Mixing audio correctly is a true art form, as well as a necessary skill to have in your video production toolbox. After all, sound is half the experience of a video production.
I have a confession: I love to watch infomercials. Now, before you laugh too hard, infomercials can be very educational and entertaining too. Not only can you laugh about the latest unnecessary kitchen gadget, but infomercials are also a virtual school of video and audio techniques — both good and bad. At 2AM it’s easy to find poorly produced samples with the announcer so far back in the mix, you can barely hear him. Or what about the productions where the voices blast you into the next room? Your productions don’t have to suffer this fate. With a little time and effort, your video sound mixes can easily trounce the competition on the advertising channel
Back to Basics
Let’s review the essentials of audio production in the video world. First is the audio delivery format. In the old days, we had to produce separate mono and stereo mixes, depending on the production’s audience. Today, stereo soundtracks are the norm, but surround mixes are becoming popular — especially for projects delivered on DVD. A stereo mix provides a nice balance between the extremes, so we’ll focus on that. Stereo provides a wonderful sense of space and allow you to place audio building blocks across the width of the scene. Next, there are the actual elements. For advertising, product and training videos, a narrator or voice-over is essential to get your message across. Recorded under controlled circumstances, an authoritative voice-over helps guide the viewer to your proposed conclusion. In dramatic videos, much like movies or television, the voice-over is replaced by the dialog track. Simply put, dialog is your talent talking, and many video forms include both a dialog track and a voice-over. Natural sound is another critical component. Recorded either with the video or separately, natural sound gives your viewer a sense of the events onscreen. The third element is music — specifically stereo music. Whether you record it yourself or use a buy-out library, stereo music is the glue that holds your production together. Finally, there are sound effects; whooshes, bangs, clunks and dings that command attention and punctuate special parts of your production.
But Wait, There’s More!
The next step is to combine all the audio elements, blending them into a nice soundtrack. Mixing is more art than science and this simple fact confounds many video producers. We can outline the science here, but you’ll have to supply the art. While some videos are edited to the soundtrack, others are assembled first and audio elements are added later. Regardless, the voice is always your first priority.
Whether dialog or voice-over, vocals are the element that tells your audience what you want them to hear. Always prominent, the vocals are placed front-and-center in your mix. For a stereo mix this means making sure you’ve kept your vocals mixed equally between left and right. If the vocal volume fluctuates, this makes it difficult to hear. There are a couple of ways to tame a difficult vocal track. The first method is to correct major problems on the timeline of your NLE. Using keyframes, you can quickly raise and lower volume for different talent, entire sections of dialog or just a word here and there. If the track still has some problems, apply a compressor plug-in. Applied to the entire vocal track; a compressor reduces the difference between loud and soft. It takes some experimentation but, properly set, a compressor plug-in will tame the peaks and gently raise the volume of quieter passages.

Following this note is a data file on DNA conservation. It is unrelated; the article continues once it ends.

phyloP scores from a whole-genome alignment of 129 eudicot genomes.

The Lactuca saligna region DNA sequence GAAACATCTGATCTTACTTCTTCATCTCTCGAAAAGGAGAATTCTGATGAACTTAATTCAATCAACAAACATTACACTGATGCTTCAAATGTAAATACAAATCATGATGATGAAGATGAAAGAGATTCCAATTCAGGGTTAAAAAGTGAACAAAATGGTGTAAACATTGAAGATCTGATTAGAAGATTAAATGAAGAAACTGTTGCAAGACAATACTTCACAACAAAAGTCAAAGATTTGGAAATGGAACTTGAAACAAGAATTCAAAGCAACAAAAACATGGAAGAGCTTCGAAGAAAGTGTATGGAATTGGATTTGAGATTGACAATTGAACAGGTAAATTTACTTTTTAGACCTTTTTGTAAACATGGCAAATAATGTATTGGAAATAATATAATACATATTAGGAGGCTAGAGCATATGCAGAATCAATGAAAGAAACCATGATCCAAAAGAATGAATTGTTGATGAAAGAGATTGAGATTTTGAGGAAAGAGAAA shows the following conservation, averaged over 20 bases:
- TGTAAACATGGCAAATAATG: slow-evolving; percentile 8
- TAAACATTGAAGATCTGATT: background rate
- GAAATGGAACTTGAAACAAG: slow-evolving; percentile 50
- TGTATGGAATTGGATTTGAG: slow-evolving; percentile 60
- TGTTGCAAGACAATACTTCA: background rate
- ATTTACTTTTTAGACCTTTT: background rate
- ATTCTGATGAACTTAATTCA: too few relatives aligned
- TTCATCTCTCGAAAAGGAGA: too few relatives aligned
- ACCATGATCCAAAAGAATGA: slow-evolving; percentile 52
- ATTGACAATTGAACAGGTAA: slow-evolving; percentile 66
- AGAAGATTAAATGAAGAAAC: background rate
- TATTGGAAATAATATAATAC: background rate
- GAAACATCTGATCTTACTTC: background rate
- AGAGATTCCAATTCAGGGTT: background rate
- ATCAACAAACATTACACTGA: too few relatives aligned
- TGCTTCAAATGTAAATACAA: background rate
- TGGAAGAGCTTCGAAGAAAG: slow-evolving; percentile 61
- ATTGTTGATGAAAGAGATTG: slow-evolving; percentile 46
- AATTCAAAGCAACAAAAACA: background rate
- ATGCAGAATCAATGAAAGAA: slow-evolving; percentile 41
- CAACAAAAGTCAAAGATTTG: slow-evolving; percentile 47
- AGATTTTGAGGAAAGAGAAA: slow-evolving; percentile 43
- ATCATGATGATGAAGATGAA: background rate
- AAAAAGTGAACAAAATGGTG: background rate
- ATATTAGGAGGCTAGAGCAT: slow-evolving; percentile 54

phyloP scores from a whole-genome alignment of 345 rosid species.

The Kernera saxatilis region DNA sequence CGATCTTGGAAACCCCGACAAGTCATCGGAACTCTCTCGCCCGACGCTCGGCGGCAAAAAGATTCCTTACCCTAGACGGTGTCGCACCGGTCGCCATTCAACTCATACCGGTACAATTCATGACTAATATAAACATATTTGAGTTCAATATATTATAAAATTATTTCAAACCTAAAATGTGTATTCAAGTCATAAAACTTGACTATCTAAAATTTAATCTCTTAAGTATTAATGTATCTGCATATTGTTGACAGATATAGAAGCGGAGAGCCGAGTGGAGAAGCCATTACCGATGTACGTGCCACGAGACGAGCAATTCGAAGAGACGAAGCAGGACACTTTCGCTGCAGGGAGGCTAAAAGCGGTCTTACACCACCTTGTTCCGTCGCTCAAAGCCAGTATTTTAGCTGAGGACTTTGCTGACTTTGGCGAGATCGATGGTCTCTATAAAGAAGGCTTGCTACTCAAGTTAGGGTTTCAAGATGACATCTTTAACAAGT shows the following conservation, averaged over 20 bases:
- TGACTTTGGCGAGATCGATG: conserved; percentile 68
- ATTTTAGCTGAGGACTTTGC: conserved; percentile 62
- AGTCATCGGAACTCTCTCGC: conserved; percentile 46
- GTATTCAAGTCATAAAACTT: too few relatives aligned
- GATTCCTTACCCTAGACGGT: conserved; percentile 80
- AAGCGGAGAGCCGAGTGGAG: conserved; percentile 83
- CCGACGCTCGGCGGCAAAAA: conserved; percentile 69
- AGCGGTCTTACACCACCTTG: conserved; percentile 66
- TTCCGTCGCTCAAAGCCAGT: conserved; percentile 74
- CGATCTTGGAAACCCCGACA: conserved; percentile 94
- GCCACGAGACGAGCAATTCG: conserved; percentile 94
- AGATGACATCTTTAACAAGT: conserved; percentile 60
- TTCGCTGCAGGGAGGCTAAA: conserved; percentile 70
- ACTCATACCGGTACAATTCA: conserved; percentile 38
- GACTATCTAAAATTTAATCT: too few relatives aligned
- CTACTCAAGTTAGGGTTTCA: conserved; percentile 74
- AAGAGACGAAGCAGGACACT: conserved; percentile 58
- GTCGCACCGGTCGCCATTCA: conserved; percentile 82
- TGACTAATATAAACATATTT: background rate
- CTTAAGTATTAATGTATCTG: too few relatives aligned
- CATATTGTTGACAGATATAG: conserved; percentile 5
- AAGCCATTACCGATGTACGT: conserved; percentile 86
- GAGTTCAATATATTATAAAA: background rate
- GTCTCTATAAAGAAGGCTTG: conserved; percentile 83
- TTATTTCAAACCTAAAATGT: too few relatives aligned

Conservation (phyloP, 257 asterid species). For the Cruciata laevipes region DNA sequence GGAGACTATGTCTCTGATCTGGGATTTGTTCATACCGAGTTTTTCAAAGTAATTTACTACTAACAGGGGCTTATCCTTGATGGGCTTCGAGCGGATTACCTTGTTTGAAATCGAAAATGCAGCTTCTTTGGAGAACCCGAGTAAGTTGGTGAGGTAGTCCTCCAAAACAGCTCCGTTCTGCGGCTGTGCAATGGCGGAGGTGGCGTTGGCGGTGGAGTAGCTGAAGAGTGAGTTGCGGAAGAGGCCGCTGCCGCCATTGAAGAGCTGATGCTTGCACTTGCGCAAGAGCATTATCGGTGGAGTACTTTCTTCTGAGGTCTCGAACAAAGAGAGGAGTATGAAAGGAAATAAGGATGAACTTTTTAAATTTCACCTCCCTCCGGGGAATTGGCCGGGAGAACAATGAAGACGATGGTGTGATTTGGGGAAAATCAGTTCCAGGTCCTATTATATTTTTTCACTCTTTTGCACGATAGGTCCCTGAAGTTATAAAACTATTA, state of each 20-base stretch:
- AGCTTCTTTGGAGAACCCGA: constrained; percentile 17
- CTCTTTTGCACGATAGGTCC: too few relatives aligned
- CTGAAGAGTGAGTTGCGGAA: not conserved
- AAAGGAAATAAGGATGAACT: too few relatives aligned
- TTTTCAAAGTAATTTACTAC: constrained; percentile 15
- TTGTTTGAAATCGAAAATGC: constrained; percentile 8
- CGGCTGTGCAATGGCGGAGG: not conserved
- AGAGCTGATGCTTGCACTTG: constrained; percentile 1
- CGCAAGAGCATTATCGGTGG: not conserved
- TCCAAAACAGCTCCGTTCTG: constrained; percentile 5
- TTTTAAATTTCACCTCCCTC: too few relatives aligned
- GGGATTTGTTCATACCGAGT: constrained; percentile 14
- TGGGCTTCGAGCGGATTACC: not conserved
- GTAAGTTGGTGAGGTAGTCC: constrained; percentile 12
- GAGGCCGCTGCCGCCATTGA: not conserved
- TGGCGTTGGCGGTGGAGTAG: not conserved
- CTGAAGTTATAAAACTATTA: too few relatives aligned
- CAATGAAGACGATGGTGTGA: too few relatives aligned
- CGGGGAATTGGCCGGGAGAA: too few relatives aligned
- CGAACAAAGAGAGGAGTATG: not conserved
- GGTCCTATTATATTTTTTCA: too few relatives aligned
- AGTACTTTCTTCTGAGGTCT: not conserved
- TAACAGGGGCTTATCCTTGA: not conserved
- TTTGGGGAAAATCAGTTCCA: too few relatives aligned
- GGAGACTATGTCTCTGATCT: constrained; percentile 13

For an example of mixing natural sound, study the soundtrack of your favorite movie. It should stand out when it’s necessary and fade into the back ground at other times. To do this, simply use the vocal track and on-screen action as a guide, set keyframes where you need to emphasize the natural sound and raise the volume in those locations. Natural sound is often audible when the action is visible, but should only be prominent in places without vocals.
Stereo music is a powerful element in any production. After choosing an appropriate piece, most producers just set it and forget it. But volume changes within the production enhance the power of music. Ducking is the technique of lowering music volume during vocal passages and then raising it in voice-free sections. This quickly and easily gives your productions a more professional sound. At key moments in your video a swell in the musical elements will emphasize content and fuel your big finish.
Sound effects are the spice of audio production, but don’t go crazy with them. Volume is critical to place the FX perfectly in your mix. And don’t forget to play your productions on several different audio systems, evaluating your mix decisions and correcting oversights before the project goes out the door. Consider grabbing a cruddy speaker from an old TV set to hear your mix from the perspective of the least common denominator.
You’ve seen how to transform raw audio components into a sparkling soundtrack. You’ve learned many of the insider secrets, once known only to an elite few, which can revolutionize your audio mixes. The Mix-Right Audio Method is perfect for all video producers, from beginners to veterans. So order right now! And if you’re one of the first 127 callers, you’ll receive, absolutely free, a second copy of the Mix-Right Audio Method, perfect for producer friends or holiday gift giving. Don’t miss this incredible offer, call toll-free today!
Contributing Editor Hal Robertson has produced audio for almost everything, including infomercials.
[Sidebar: Hidden Bonus]
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